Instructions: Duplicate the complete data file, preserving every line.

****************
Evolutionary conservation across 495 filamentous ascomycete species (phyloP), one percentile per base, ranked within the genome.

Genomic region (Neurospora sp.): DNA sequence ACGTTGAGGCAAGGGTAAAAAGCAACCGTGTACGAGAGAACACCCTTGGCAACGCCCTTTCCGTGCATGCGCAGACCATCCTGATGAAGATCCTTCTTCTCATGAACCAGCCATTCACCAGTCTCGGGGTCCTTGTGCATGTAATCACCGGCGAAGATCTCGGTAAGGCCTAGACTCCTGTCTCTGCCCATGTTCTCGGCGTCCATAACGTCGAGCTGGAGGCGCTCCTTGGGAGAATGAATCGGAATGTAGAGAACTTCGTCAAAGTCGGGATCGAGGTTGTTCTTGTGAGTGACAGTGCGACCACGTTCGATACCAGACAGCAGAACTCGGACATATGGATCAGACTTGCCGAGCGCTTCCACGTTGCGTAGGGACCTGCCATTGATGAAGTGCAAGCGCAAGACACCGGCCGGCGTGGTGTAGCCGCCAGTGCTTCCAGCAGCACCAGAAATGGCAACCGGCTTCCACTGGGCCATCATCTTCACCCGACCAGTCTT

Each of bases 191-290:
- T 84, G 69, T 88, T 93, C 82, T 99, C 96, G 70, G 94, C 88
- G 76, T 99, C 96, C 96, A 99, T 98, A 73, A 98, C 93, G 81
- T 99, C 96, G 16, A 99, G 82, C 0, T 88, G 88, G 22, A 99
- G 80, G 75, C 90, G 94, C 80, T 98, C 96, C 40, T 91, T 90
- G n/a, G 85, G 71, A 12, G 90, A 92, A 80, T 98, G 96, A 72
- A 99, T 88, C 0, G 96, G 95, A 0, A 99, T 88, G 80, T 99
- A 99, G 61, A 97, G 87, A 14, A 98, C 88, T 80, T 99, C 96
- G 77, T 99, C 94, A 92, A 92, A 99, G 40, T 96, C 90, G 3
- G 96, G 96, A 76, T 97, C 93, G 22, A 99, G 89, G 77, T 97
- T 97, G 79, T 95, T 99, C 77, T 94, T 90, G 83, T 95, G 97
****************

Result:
Evolutionary conservation across 495 filamentous ascomycete species (phyloP), one percentile per base, ranked within the genome.

Genomic region (Neurospora sp.): DNA sequence ACGTTGAGGCAAGGGTAAAAAGCAACCGTGTACGAGAGAACACCCTTGGCAACGCCCTTTCCGTGCATGCGCAGACCATCCTGATGAAGATCCTTCTTCTCATGAACCAGCCATTCACCAGTCTCGGGGTCCTTGTGCATGTAATCACCGGCGAAGATCTCGGTAAGGCCTAGACTCCTGTCTCTGCCCATGTTCTCGGCGTCCATAACGTCGAGCTGGAGGCGCTCCTTGGGAGAATGAATCGGAATGTAGAGAACTTCGTCAAAGTCGGGATCGAGGTTGTTCTTGTGAGTGACAGTGCGACCACGTTCGATACCAGACAGCAGAACTCGGACATATGGATCAGACTTGCCGAGCGCTTCCACGTTGCGTAGGGACCTGCCATTGATGAAGTGCAAGCGCAAGACACCGGCCGGCGTGGTGTAGCCGCCAGTGCTTCCAGCAGCACCAGAAATGGCAACCGGCTTCCACTGGGCCATCATCTTCACCCGACCAGTCTT

Each of bases 191-290:
- T 84, G 69, T 88, T 93, C 82, T 99, C 96, G 70, G 94, C 88
- G 76, T 99, C 96, C 96, A 99, T 98, A 73, A 98, C 93, G 81
- T 99, C 96, G 16, A 99, G 82, C 0, T 88, G 88, G 22, A 99
- G 80, G 75, C 90, G 94, C 80, T 98, C 96, C 40, T 91, T 90
- G n/a, G 85, G 71, A 12, G 90, A 92, A 80, T 98, G 96, A 72
- A 99, T 88, C 0, G 96, G 95, A 0, A 99, T 88, G 80, T 99
- A 99, G 61, A 97, G 87, A 14, A 98, C 88, T 80, T 99, C 96
- G 77, T 99, C 94, A 92, A 92, A 99, G 40, T 96, C 90, G 3
- G 96, G 96, A 76, T 97, C 93, G 22, A 99, G 89, G 77, T 97
- T 97, G 79, T 95, T 99, C 77, T 94, T 90, G 83, T 95, G 97